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Europe, Greece

Greece: the euro misfit that Germany once embraced with open arms

Greece joined late and never conformed to Germany’s idea of the Euro, but it nonetheless served a very valuable purpose, explains Spanish economist Enrique Viaña Remis, who anticipates Spexit will follow Grexit

Today, we talk insistently-indeed, all too insistently of Greece leaving the euro. The debate is raised in Manichean terms (at this time administrators of the revealed truth abound) to predict the worst. Or is that Greece is bad at paying their debts which, worse, are forever asking for money, or Germany is an evil power that has sucked the blood out of the Greeks and intends to continue doing so. If anyone believes any of these hoaxes, they are an idiot. Irredemiably so.

Certainly, Greece does not fit the euro that Germany wants. But this is not new: it already knew in January 2001, when Greece joined the eurozone. Explain this to the uninitiated is difficult, but perhaps it should summarize by saying that the euro is a laboratory experiment. Nothing similar had ever been done, and when it did occur it was following a theory developed by Canadian economist Robert Mundell in the sixties; thanks to his foresight he was rewarded with the Nobel Prize in Economics in 1999, the same year the euro began to circulate to other eleven countries, including Spain, two years ahead of Greece.

What Mundell came to say is that a common currency could circulate among several countries that had not waived their independence in other areas, if three conditions are met: 1) free factor mobility between countries in the common currency area; 2) perfect wages to productivity adjustment; 3) income transfers from countries doing better out of the currency, to those faring worst. Discarding 1) due to cultural and language barriers (and because at some point racism and xenophobia would arise) the architects of the euro were confident of 2) and 3).

But from the beginning everyone knew that the adjustment of wages to productivity would be more perfect in some countries than in others; and  Greece’s paperwork suggested it would be the least perfect.

Greece – the Euro-laggard

So why he let Greece in? Why does nobody ask this question now? Because, note, it did not join the Single Currency with the other founding members, no. It arrived two years later because everyone already had doubts. But it entered nevertheless. And this happened because it suited everyone. It was the first to enter after the founding eleven. And this gave an immense marketing boost to the euro. Eastern countries began to join the European Union in 2004 and then began to seek entry into the euro, as: “If the Greeks can do it …”.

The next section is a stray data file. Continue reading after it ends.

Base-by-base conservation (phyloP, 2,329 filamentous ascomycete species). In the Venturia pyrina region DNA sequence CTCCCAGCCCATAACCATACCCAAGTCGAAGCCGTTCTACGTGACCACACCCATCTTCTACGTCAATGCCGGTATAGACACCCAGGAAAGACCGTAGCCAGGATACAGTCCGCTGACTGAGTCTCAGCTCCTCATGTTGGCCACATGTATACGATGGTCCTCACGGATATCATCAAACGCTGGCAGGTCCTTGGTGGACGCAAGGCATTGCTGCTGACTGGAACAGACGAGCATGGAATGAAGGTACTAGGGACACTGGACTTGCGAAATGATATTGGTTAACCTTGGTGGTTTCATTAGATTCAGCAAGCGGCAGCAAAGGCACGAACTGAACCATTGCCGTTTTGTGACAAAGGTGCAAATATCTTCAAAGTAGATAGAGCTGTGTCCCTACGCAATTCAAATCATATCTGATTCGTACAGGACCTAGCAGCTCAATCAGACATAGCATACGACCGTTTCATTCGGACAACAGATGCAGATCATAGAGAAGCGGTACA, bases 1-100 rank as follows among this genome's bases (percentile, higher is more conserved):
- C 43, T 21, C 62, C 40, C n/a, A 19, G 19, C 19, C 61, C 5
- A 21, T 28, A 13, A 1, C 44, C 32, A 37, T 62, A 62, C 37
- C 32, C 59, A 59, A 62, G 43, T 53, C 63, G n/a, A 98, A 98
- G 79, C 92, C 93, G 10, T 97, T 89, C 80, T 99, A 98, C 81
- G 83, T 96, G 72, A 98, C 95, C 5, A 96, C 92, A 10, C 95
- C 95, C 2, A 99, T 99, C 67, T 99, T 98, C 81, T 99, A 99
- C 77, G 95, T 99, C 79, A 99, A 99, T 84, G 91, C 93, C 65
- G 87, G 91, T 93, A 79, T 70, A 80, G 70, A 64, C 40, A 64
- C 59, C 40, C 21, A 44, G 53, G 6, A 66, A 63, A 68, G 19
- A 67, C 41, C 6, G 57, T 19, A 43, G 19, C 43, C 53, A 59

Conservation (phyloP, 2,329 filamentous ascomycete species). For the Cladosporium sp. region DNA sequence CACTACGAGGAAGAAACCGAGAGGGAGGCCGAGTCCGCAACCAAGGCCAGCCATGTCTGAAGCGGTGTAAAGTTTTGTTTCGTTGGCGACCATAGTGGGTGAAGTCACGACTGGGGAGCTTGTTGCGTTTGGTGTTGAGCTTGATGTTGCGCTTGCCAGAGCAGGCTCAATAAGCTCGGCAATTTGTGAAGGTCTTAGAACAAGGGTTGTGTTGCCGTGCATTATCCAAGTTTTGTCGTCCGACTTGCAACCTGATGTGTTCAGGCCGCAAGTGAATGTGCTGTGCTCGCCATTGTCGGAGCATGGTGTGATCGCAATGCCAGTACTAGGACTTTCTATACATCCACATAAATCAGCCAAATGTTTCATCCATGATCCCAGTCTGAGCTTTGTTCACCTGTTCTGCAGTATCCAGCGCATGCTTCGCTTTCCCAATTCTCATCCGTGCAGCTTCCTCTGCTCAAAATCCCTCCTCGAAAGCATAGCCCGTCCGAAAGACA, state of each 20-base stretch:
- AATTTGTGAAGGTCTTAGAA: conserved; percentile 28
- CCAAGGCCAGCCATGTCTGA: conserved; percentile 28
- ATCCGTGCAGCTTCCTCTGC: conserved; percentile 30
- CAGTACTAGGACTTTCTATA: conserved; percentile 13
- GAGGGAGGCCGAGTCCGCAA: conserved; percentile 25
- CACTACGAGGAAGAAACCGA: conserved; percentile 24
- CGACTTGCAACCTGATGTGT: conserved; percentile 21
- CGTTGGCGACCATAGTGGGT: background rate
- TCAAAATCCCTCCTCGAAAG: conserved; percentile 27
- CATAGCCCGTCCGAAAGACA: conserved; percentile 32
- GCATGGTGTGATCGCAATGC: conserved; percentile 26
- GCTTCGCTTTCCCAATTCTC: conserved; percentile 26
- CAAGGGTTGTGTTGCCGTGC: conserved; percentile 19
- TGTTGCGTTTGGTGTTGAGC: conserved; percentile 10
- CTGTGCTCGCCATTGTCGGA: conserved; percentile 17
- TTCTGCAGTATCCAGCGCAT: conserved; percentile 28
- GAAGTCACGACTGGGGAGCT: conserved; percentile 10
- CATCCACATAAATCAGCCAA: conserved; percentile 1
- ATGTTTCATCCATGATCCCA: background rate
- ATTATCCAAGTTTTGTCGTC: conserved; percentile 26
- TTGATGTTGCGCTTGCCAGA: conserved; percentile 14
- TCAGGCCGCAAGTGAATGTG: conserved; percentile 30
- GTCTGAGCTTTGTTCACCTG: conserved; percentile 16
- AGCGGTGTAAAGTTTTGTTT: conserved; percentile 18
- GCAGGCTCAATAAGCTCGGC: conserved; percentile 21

So it had a political purpose, but not only. Currently, there are 19 members of the euro zone, out of 28 EU member states. The weight of these 19 economies together has led to a significant premium for the euro vis-à-vis the convertible currencies in global financial markets over a considerable period of time. That represents profits in the tens of billions to those holding the euro, derived form the value of Euro deposits, a substantial improvement in the terms of trade for the eurozone and a substantial reduction in the rate of inflation, thereby improving export competitiveness.

All this was the result of a process in part facilitated by the ‘laggard’ Greece. But now do they mention this? The Greeks feel used and with reason. At the time they had to endure and continue to endure the accusation that “the Greeks fiddled their accounts.” It is the kind of stupid hypocrisy that never helps solve anything.

Mundell, who is alive and so you can ask him if I am right, added a third condition, in the absence of free factor mobility within the eurozone; it would require income transfers, i.e. free funds from the less efficient countries. Oh, I know this horrifies purists of market discipline. Why would Mundell include such a thing in his theory?

Greece’s Euro prize – debt 

Because Mundell, unlike the purists, is smart. He foresaw that the benefits of the common currency would be distributed asymmetrically; and if this asymmetry could sneak by in good times, it would destroy the monetary union in times of crisis. It is not that income transfers are fair; but they are necessary for a currency area where, despite the fact that not all states had implemented adjustments in efficiency, it can nevertheless function with as an optimal currency area. And what we see is that there has been no transfer of income to Greece; absolutely none, even in the worst moments of the crisis.

Only debt, the servicing of which has demanded of the Greeks the rigor of Shyllock. At most, there was a capital transfer, reluctantly and in the form of debt restructuring, when it was clear that the Greeks could not pay it all back. But, of course, that neither resolved nor could solve the problem, as could easily  have predicted under the theory. Now it has reached the point that the Greeks, still unable to pay their debts, face expulsion.

The problem is, by throwing Greece out of the euro zone we risk killing the goose that lays the golden egg. The advantages of the euro will decline further, as other countries almost as unsuitable as Greece exit. The demonstration effect will act in reverse. You will not be able mention Greece without holding it up as a bad example; in the future it will be said: “For this reason Greece was thrown out, so now there’s no reason not to oust Spain too”. And so it will end, in just the fashion that Murphy’s Law predicts.

Nueva Tribuna

* Economist, University of Castilla-La Mancha

Translation/edit by Revolting Europe

About revoltingeurope

Writer on Europe's Left, trade union and social movements @tomgilltweets or @revoltingeurope


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